I stash old bags in places where I might need one (or some) sometime. So when it came time to clean out the back of the car I came across lots of them. I was so prepared! Except the heat of the vehicle (sun thru the windows) had turned most of the bags into tiny bits of plastic and the older the bags, the smaller the pieces. I found a couple that weren't damaged so I could stuff the detritus into them and throw it away.
Trying to sweep the smaller bits up made for an car interior snow storm.
Yes, I know people weren't always responsible with the bags but what I'm seeing now is people taking multiples of the produce bags (of good size) and either triple bagging a couple apples or just slipping some into a purse so they'll have some bags.
When I first went to France I discovered that you had to bring your own or buy them...but the quality was better and the price lower. I'm still using 10 year old bags (with good handles, too) that cost much less than the dollar the basic bags cost. The ones that are heavier plastic and cost from 15 to 20 cents here were better made (attached handles, and yes, those are still good) and no more than ten cents (using conversion to the dollar).
A market I go to started out with good quality dollar bags and I used them for everything and still do. Then the quality was less and less and I hate the non-woven fabric ones that you can't wash, that DO absorb stuff and which aren't that durable. Some stores (like Trader Joe's) continue to sell you kraft paper bags which are great if you're buying lightweight stuff but anything heavy and the handles give way or tear.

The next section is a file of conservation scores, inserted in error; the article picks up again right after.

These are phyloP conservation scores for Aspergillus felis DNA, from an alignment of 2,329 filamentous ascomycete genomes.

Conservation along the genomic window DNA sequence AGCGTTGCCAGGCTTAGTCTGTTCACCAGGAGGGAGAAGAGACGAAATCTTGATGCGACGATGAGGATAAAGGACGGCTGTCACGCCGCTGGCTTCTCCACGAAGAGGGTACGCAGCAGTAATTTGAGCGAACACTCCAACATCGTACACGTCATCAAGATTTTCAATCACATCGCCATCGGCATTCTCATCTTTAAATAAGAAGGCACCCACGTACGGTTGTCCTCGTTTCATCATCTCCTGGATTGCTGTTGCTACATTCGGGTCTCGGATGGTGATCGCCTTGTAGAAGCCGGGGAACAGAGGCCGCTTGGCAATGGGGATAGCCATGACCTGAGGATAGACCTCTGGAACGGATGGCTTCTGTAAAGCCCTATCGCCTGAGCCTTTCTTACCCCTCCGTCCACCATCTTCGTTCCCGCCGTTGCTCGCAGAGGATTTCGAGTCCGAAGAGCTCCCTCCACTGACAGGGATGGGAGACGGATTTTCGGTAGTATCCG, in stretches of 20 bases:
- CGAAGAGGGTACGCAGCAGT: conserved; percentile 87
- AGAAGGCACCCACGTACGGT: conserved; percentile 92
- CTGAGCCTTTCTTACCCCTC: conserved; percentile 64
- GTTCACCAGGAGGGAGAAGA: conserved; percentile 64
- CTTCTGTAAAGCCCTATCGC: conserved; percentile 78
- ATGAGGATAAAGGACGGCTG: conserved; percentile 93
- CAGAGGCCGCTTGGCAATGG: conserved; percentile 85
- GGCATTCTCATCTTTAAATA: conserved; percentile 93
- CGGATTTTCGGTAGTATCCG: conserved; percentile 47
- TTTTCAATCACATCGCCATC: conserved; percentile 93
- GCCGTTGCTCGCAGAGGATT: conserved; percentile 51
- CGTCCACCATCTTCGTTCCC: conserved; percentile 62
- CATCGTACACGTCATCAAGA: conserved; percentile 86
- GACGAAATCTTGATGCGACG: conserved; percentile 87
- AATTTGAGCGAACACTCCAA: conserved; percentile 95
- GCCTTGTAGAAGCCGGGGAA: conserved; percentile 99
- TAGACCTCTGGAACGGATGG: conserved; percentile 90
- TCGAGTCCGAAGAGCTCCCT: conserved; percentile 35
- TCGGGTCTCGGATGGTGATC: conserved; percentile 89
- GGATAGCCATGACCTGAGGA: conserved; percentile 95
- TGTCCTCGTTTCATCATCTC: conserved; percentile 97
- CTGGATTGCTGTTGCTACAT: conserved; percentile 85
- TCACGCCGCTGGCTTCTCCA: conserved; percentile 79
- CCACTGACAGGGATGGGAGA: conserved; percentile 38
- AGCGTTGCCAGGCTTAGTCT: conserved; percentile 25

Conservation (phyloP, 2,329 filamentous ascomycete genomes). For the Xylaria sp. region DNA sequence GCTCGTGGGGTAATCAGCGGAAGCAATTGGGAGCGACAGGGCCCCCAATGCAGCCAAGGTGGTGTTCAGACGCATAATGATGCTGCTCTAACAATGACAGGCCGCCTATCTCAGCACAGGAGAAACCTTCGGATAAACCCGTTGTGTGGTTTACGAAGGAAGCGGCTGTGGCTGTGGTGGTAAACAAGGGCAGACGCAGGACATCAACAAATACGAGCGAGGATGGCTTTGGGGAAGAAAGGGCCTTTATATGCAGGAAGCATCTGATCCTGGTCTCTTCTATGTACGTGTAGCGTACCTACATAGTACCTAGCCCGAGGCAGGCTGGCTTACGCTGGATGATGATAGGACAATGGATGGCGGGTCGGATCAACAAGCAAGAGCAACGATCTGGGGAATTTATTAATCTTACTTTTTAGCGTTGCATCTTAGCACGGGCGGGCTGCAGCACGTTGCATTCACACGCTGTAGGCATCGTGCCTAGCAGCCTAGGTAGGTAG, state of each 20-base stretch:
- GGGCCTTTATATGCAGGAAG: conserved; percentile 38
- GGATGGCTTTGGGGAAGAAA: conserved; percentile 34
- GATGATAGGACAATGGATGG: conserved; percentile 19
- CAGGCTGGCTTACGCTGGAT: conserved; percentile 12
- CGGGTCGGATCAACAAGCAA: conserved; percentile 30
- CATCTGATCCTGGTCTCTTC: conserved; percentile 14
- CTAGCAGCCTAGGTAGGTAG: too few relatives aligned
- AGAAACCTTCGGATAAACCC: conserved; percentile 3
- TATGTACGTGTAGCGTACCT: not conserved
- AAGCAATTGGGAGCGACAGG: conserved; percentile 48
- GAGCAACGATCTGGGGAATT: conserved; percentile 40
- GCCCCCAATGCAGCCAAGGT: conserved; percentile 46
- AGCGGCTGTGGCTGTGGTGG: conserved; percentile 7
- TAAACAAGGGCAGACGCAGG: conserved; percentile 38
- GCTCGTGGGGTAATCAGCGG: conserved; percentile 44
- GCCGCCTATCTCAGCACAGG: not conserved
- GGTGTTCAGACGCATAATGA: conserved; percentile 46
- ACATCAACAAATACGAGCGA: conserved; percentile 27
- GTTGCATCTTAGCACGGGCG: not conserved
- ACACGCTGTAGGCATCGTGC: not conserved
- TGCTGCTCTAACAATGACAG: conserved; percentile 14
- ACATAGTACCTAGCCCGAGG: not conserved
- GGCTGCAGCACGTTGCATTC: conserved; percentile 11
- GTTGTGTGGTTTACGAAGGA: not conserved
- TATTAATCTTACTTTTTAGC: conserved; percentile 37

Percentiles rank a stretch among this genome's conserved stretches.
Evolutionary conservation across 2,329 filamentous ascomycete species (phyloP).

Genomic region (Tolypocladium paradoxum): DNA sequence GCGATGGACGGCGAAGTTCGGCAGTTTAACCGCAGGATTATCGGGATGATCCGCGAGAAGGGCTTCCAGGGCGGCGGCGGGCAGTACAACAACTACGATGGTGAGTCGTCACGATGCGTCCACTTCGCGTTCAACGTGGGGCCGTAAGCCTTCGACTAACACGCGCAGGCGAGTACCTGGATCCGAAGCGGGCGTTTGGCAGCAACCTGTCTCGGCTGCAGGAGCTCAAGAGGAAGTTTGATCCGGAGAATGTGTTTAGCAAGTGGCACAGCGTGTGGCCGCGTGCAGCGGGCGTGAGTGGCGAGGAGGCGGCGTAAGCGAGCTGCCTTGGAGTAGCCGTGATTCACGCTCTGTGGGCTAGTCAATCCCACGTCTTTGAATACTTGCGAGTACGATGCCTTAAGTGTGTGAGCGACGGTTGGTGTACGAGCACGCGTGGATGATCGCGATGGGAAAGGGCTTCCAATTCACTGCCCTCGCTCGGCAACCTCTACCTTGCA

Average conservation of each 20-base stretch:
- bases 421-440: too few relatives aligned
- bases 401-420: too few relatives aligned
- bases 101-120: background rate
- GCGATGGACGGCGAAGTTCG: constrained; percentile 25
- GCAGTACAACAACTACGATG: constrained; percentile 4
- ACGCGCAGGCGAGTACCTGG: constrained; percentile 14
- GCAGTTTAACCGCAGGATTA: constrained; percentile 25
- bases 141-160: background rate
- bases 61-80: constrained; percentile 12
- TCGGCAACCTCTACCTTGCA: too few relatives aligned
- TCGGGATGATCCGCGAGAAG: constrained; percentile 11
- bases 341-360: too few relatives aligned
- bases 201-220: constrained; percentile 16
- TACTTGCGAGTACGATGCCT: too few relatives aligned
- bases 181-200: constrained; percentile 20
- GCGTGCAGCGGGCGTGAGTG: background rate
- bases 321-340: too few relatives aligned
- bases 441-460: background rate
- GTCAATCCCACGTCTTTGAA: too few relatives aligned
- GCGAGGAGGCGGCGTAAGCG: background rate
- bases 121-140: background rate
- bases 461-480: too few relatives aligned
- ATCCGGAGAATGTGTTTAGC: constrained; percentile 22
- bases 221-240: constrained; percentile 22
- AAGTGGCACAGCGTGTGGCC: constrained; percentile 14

And yes, I am ecologically minded. I'm happy when a company I buy from tells me they use the 'peanut' packing pieces that are actually made from cornstarch and will dissolve in water or can be composted for the garden. All too many companies continues with the puffed up plastic.
I buy on eBay from a company in Japan that sells old kimono fabrics and such. Mostly I buy fabric (I love the indigo blue cottons) but other things come packed in a sturdy enough (not Amazon big style) box and the peanuts. As I was emptying a box I happened to feel one and yes, it's one of the cornstarch peanuts. They're using them in Japan, I was very happy. They also use heavy duty kraft paper post envelopes (two times stronger than the TJ bags) and none of them have been damaged in shipping.
And I keep those for fabric storage because they are durable, good-sized and I like the logo on them. If I decide to recycle them I know they'll do that well also.
One thing I would like to know: All that plastic that's floating out in the Pacific Ocean. Can they really tell us where it all came from? I know people in the US consume a lot of things but I don't think we should carry the blame for the plastic mess.
So the stores that sell reusable bags make money; the beverage container recycle program in California is messed up and who really knows where the money goes?
I've decided it's all a plot by the big online retailers to make shopping in person such a hassle that you'll stay home and buy from them. Who's bankrolling some of the anti-bag campaigns?
How about a campaign: